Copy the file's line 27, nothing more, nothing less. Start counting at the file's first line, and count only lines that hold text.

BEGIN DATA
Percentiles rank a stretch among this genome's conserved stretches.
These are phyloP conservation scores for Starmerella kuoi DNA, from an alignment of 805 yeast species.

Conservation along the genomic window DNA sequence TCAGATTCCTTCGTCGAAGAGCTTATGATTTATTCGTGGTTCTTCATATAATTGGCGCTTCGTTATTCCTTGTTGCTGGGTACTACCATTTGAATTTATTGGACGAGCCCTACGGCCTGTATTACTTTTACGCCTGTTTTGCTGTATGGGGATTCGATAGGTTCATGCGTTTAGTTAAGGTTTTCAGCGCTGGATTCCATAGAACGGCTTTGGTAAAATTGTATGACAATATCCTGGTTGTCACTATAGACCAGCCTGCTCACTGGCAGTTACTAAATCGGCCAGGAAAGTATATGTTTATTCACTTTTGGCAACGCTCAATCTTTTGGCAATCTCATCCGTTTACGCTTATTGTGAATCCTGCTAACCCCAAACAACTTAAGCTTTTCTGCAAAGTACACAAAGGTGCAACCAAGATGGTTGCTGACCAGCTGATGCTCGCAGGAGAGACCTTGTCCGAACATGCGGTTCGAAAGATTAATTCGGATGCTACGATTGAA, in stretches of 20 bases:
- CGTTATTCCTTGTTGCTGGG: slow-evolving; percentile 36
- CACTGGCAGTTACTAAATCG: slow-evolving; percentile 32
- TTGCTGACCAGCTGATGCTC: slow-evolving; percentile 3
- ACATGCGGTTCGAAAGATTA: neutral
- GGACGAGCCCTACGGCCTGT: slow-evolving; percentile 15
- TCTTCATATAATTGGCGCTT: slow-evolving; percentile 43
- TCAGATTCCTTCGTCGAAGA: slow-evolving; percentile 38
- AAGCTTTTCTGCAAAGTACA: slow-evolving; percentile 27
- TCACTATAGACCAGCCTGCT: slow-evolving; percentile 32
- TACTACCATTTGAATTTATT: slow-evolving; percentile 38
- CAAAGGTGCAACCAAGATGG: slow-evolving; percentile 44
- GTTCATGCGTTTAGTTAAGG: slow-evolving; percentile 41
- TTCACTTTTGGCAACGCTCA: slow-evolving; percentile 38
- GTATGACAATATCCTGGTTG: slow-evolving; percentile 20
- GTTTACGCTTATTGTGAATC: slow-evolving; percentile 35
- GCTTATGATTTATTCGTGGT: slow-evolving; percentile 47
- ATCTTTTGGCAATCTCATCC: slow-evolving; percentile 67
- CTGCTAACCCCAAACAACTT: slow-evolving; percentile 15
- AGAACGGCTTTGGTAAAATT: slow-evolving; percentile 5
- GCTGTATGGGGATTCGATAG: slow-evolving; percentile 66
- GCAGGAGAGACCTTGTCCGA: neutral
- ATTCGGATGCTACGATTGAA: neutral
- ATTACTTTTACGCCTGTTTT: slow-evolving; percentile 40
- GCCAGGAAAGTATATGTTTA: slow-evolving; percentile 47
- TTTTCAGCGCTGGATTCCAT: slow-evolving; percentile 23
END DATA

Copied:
- GCCAGGAAAGTATATGTTTA: slow-evolving; percentile 47